Michelangelo

Sistine Chapel

The Sistine Chapel (Cappella Sistina) is a chapel in the Apostolic Palace, the official residence of the Pope, in the Vatican City. Its fame rests on its architecture, which evokes the Temple of the Old Testament, and its decoration, frescoed throughout by the greatest Renaissance artists, including Michelangelo, whose ceiling is legendary. The Sistine Chapel is considered to be the greatest artistic creation in the history of mankind. Michelangelo could possibly be the greatest artist who has ever lived. His paintings in Sistine Chapel, the triumph of Renaissance humanist ideal, have changed the meaning of art forever.

Book of Genesis

Michelangelo depicted nine scenes from the Book of Genesis, the first book of the Bible. Five of these are Creation stories. Closest to the door of the chapel is the drunkenness of Noah; God separating light from darkness is at the opposite end, closest to the altar. They were painted in this order, with Michelangelo said to have painted the last scene, the separation of light and darkness, in only one day. When viewing the frescoes in the chronological order of their creation, the increased freedom of composing and handling is apparent. They are designed to all appear the right way up when viewed from the sanctuary.

The Creation of Adam has an iconic standing equalled only by Da Vinci's Mona Lisa, the hands of God and Adam being reproduced in countless imitations.

  1. Sistine Chapel, Book of Genesis, The Separation of Light from Darkness (1511)
  2. Sistine Chapel, Book of Genesis, The Separation of Light from Darkness (Detail) (1511)
  3. Sistine Chapel, Book of Genesis, The Creation of the Sun, Moon, and Plants (1511)
  4. Sistine Chapel, Book of Genesis, The Creation of the Sun, Moon, and Plants (Detail) (1511)
  5. Sistine Chapel, Book of Genesis, The Creation of the Sun, Moon, and Plants (Detail 3) (1511)
  6. Sistine Chapel, Book of Genesis, The Separation of Land and Water (1511)
  7. Sistine Chapel, Book of Genesis, The Separation of Land and Water (Detail) (1511)
  8. Sistine Chapel, Book of Genesis, The Creation of Adam (1510)
  9. Sistine Chapel, Book of Genesis, The Creation of Adam (Detail) (1510)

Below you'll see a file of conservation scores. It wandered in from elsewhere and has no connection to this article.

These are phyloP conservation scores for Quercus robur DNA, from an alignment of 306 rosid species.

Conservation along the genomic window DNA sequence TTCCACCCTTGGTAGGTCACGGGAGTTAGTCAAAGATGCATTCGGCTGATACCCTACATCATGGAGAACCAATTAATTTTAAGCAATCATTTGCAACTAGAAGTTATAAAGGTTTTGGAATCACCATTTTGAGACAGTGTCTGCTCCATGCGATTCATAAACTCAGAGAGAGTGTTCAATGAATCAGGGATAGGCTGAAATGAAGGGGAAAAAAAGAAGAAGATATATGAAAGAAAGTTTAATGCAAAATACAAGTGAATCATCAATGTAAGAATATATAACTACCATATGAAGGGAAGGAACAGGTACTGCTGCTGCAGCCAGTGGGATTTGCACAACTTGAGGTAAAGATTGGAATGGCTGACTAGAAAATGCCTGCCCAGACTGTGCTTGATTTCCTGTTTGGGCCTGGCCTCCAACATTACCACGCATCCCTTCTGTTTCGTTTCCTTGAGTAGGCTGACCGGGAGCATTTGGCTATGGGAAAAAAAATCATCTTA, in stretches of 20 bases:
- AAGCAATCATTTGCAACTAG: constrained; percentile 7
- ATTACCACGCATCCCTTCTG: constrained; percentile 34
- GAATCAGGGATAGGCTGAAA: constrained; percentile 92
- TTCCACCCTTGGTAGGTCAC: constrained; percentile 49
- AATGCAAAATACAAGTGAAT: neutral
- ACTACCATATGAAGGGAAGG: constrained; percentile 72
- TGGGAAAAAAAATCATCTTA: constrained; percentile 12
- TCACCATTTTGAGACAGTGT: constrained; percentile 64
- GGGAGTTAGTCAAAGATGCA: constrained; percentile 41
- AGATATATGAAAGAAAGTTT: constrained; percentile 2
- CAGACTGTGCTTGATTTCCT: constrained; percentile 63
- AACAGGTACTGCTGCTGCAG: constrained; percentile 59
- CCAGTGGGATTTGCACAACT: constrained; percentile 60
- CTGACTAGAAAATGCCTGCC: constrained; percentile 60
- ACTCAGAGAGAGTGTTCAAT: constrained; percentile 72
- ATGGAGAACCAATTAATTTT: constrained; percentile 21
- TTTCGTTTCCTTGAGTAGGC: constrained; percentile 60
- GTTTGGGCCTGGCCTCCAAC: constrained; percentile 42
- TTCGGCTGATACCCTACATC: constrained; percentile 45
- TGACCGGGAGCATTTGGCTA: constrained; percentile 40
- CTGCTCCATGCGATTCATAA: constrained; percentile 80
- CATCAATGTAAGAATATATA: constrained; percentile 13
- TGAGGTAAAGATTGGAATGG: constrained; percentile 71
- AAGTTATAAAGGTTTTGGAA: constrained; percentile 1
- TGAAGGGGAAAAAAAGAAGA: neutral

10. Sistine Chapel, Book of Genesis, The Creation of Adam (Detail 2) (1510)
  11. Sistine Chapel, Book of Genesis, The Creation of Adam (Detail 4) (1510)
  12. Sistine Chapel, Book of Genesis, The Creation of Eve (Detail) (1510)
  13. Sistine Chapel, Book of Genesis, The Fall and Expulsion from Garden of Eden (1510)
  14. Sistine Chapel, Book of Genesis, The Fall and Expulsion from Garden of Eden (Detail) (1510)
  15. Sistine Chapel, Book of Genesis, The Sacrifice of Noah (1509)
  16. Sistine Chapel, Book of Genesis, The Sacrifice of Noah (Detail) (1509)
  17. Sistine Chapel, Book of Genesis, The Sacrifice of Noah (Detail 2) (1509)
  18. Sistine Chapel, Book of Genesis, The Sacrifice of Noah (Detail 3) (1509)
  19. Sistine Chapel, Book of Genesis, The Flood (Detail 3) (1509)
  20. Sistine Chapel, Book of Genesis, Drunkenness of Noah (Detail) (1509)
  21. Sistine Chapel, Book of Genesis, Drunkenness of Noah (Detail 2) (1509)
  22. Sistine Chapel, Book of Genesis, Drunkenness of Noah (Detail 3) (1509)


The Separation of Light and Darkness

Sistine Chapel, Book of Genesis, The Separation of Light from Darkness (1511)

Get a high-quality picture of Sistine Chapel, Book of Genesis, The Separation of Light from Darkness for your computer or notebook. ‣ The first scene in the chronological order of the narrative, The Separation of Light from Darkness, is depicted in the centre of the vault of the ninth bay.

The beginning of the Creation is marked by the figure of God, seen from below, as he launches himself into infinite space with his arms raised, allowing spirals of light to sweep aside the darkness.

The poses of the four ignudi are very different from each other, without any attempt being made to obtain an effect of symmetry. Thus, the one above Jeremiah at the left, with a classical profile and a meditative attitude, contrasts sharply with the ungainly movement of the one the right, who laden with foliage and acorns, is throwing himself forward, his face in the shadow. On the opposite side, the two figures bend toward the centre, but with their torsos heads rotating in opposite directions with clearly distinct movements, splendidly rendered thanks to the artist's skilled use of perspective.

Above the cornices, the four ignudi bear medallions representing the Elijah ascending to Heaven on the Chariot of Fire (at left) and the Sacrifice of Isaac (at right).